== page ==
Martha is Dead: War, History, and Italian Horror

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Preview

Martha is Dead: War, History, and Italian Horror

August 26, 2021

By: Tyler Chancey

 
 

Last week, I had an opportunity to play a demo build of the psychological horror game, Martha is Dead. I went in with no expectations, save for the content inherent to the genre. I knew that it would attempt to be scary. I knew the developers claimed it would be a grounded and human story that touched on difficult themes. It was only when I experienced how the game presented this content that it got my complete attention.

The demo I played was of the game's opening chapters. The story is set in the 1940s, specifically in the idyllic landscapes of Tuscany, Italy. You play as Giulia, a young woman with a fondness for photography, who discovers a horrible sight. She finds the body of her sister, Martha, floating in a lake near her home.

What followed were the unsettling but all too real consequences of this tragedy. The parents being told and coming to terms with the loss of a child. The preparation of Martha's body for burial, and the complex emotional turmoil that comes with it. The latter is particularly visceral since the game is presented entirely from Giulia's point of view. The sections of the game are intercut with excerpts from her personal diary, she has an internal monologue, and the toll on her mental health begins to manifest in nightmares and hallucinations.

A young woman's body near the shore of a lake
Well, I know it is the title, but it's still unsettling.

My first impression of the Martha is Dead demo was skeptical. The introductory section was atmospheric and light on direction, but thanks to some solid environment design I was guided to the water to put the events of the story into motion.

 
 

Then my enthusiasm began to drop as I played through Giulia's first nightmare sequence. It was an on-rails chase sequence through the woods. At first, it seemed simple: avoid branches and trees with the movement keys and quick-time events. But the path branched with words floating in the air. You are meant to go through the right paths at each branch, making the words form a sentence. If you take the wrong branch, the path resets. Worse still, some of these branches take sharp turns, which can cause you to hit branches, also resetting the path.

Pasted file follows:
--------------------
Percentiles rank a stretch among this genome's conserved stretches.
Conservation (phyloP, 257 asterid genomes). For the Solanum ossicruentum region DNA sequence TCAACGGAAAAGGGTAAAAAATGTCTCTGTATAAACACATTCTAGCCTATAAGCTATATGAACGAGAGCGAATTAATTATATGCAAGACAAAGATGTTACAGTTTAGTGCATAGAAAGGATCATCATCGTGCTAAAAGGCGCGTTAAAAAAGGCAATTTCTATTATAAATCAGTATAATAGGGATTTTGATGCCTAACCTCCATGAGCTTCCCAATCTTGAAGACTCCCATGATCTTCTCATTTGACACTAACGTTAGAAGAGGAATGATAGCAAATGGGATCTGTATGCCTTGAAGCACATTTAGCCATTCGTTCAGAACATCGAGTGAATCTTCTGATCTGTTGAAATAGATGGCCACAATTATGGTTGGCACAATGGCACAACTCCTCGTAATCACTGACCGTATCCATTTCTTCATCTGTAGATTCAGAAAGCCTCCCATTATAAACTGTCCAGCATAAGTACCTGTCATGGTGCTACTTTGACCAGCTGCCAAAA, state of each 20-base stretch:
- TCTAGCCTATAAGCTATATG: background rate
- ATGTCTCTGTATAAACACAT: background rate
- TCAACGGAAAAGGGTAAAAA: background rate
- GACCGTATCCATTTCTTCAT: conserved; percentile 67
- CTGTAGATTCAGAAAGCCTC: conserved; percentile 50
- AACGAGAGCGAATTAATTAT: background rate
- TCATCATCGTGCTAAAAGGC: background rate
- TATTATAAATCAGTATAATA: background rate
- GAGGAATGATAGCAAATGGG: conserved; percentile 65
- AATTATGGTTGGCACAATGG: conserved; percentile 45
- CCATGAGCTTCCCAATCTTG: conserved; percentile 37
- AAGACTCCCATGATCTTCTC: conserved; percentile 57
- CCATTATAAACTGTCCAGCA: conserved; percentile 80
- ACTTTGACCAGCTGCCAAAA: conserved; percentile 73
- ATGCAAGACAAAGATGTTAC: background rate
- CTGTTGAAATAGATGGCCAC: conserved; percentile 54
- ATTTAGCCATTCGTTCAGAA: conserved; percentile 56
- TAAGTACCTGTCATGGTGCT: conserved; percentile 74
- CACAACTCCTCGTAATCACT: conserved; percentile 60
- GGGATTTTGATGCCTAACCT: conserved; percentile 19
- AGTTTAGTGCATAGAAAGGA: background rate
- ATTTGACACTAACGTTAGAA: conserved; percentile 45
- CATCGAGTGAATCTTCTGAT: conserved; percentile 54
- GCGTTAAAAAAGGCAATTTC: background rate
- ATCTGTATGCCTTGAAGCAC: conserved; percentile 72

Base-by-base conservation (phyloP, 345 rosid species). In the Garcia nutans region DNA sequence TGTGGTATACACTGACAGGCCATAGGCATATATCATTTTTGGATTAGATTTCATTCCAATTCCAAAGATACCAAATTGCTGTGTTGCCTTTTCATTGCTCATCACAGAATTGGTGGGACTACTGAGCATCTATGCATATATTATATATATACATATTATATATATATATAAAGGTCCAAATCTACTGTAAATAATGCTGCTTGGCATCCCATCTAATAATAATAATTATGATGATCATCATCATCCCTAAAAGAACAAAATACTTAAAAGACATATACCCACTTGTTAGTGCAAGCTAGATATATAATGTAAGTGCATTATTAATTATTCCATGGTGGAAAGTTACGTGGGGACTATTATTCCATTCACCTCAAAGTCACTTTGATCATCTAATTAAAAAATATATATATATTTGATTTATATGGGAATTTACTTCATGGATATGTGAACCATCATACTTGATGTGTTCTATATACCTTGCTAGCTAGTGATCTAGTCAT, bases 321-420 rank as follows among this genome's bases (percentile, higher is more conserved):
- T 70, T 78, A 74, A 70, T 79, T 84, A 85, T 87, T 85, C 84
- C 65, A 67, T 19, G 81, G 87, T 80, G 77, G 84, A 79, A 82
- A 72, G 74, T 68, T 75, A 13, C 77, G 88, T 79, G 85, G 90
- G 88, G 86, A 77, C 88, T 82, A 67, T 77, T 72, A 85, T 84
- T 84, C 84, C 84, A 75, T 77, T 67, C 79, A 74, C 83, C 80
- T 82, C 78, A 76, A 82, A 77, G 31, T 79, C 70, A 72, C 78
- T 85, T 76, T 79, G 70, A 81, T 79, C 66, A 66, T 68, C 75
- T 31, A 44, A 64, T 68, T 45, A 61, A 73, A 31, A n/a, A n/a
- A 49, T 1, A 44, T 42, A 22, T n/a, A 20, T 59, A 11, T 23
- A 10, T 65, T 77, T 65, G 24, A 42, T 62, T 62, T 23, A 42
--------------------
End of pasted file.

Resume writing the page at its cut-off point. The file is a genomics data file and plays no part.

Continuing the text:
It was a disheartening experience. Unsettling dream and chase sequences aren't new grounds in horror games, and yet as the excessive darkness and tricky geography kept sending me back to square one, the tension gave way to frustration. Eventually, I was able to get through, but only after cranking the brightness to maximum and going through a lot of trial and error.

Thankfully after this, the demo for Martha is Dead became a much more engaging experience. The atmosphere of dread continued in the daylight as Giulia's parents argued in the background, and as the game introduced a unique form of gameplay: a camera. It might not sound like much given how Photo Modes have become commonplace, but here it is treated as a part of its world. There is an entire tutorial dedicated to setting up a photo, complete with adjusting focus, and the involved process of going to a dark room to develop the photograph. It is not a complete simulation of the actual process – the game actually states that several steps were skipped for pacing purposes – but it helped set the more deliberate pace the experience would take going forward.

Giulia's father, a German soldier, sleeping in a chair
As someone who has been to their share of funerals, this is not an uncommon sight.

It is in this space that subtle but unwanted details began to emerge. That Giulia's father was part of the German army. That the Axis powers and Allies were beginning to move further into Italy. It seemed that Giulia's own personal tragedy was about to be overshadowed by something bigger on the horizon.

It was the farthest thing from “fun” I have experienced in a game, but it compelled me nonetheless. This is thanks to some pretty solid photogrammetry used to recreate Giulia's home and grounds, filling the entire experience with authentic texture, as well as a solid mix of linear goals and small vignettes where I could explore. There were a few instances where I wish there was something in the menu, an option to toggle an objective marker in case I missed some vital information to keep things going.

As for the unflinching focus on Giulia's personal struggle, it felt like a natural continuation given indie dev LKA.it's prior work. Their last major release of note was another horror game set in Italy called The Town of Light released in June of 2017. It got a mixed reception at launch, it being marked by harsher critics as “just another walking simulator” but received quite a bit of praise for having a protagonist actively coping with mental illness. While a lot of that narrative structure still appears to be around in Martha is Dead, it is the presentation that makes it feel more horrifying.